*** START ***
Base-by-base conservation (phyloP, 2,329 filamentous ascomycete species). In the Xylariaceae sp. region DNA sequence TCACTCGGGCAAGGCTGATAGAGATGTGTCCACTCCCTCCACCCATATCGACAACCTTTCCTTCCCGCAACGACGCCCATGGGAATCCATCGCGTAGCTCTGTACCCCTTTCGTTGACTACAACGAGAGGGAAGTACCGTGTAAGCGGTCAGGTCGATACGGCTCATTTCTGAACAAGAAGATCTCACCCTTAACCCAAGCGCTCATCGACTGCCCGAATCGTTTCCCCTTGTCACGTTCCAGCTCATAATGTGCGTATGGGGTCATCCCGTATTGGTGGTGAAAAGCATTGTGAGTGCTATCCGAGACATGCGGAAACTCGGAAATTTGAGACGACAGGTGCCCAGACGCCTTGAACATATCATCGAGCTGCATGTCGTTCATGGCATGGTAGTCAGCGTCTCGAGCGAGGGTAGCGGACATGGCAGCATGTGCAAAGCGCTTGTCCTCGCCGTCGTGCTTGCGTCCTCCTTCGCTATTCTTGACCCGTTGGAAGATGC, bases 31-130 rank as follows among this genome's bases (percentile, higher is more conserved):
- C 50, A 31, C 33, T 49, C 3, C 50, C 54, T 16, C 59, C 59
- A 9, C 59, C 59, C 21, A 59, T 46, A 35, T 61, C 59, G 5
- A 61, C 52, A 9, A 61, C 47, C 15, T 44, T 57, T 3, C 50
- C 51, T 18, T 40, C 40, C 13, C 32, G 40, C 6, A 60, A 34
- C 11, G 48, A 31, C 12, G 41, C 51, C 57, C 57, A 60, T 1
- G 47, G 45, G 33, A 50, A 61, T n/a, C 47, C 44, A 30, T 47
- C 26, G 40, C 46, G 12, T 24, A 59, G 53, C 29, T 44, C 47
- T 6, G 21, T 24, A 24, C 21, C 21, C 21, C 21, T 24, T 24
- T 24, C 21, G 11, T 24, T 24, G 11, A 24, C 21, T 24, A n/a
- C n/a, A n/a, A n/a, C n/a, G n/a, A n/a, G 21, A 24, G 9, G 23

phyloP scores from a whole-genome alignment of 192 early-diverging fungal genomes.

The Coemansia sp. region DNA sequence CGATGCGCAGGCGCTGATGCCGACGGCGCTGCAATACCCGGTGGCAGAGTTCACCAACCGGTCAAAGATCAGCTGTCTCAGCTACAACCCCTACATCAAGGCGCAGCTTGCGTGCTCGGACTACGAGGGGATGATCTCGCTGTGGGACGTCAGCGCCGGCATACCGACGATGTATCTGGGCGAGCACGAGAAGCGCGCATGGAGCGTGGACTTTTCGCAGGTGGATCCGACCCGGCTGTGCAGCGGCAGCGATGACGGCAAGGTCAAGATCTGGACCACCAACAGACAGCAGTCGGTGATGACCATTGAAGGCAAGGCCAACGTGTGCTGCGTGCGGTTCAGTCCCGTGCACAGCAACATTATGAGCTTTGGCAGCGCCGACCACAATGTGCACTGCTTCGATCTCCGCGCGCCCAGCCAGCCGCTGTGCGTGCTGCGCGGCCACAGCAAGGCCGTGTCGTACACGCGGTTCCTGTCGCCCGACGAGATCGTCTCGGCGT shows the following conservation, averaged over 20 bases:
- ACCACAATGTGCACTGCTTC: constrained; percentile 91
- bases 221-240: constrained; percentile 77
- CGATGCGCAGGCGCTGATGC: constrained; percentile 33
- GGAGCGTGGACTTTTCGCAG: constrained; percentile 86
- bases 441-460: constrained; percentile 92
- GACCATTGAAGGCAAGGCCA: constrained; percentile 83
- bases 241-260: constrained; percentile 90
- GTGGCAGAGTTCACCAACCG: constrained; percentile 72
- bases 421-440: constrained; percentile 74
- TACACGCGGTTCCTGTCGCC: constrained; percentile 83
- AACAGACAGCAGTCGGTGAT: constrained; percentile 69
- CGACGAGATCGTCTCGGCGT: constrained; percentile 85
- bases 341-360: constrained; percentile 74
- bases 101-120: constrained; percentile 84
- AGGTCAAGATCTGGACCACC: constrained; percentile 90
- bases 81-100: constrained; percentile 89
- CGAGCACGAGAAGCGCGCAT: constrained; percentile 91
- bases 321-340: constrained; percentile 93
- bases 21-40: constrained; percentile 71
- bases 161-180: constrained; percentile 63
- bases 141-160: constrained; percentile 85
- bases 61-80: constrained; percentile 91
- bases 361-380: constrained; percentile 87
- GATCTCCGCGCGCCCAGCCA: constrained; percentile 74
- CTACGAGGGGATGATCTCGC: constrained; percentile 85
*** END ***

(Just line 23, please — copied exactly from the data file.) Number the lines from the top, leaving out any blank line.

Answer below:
- TACACGCGGTTCCTGTCGCC: constrained; percentile 83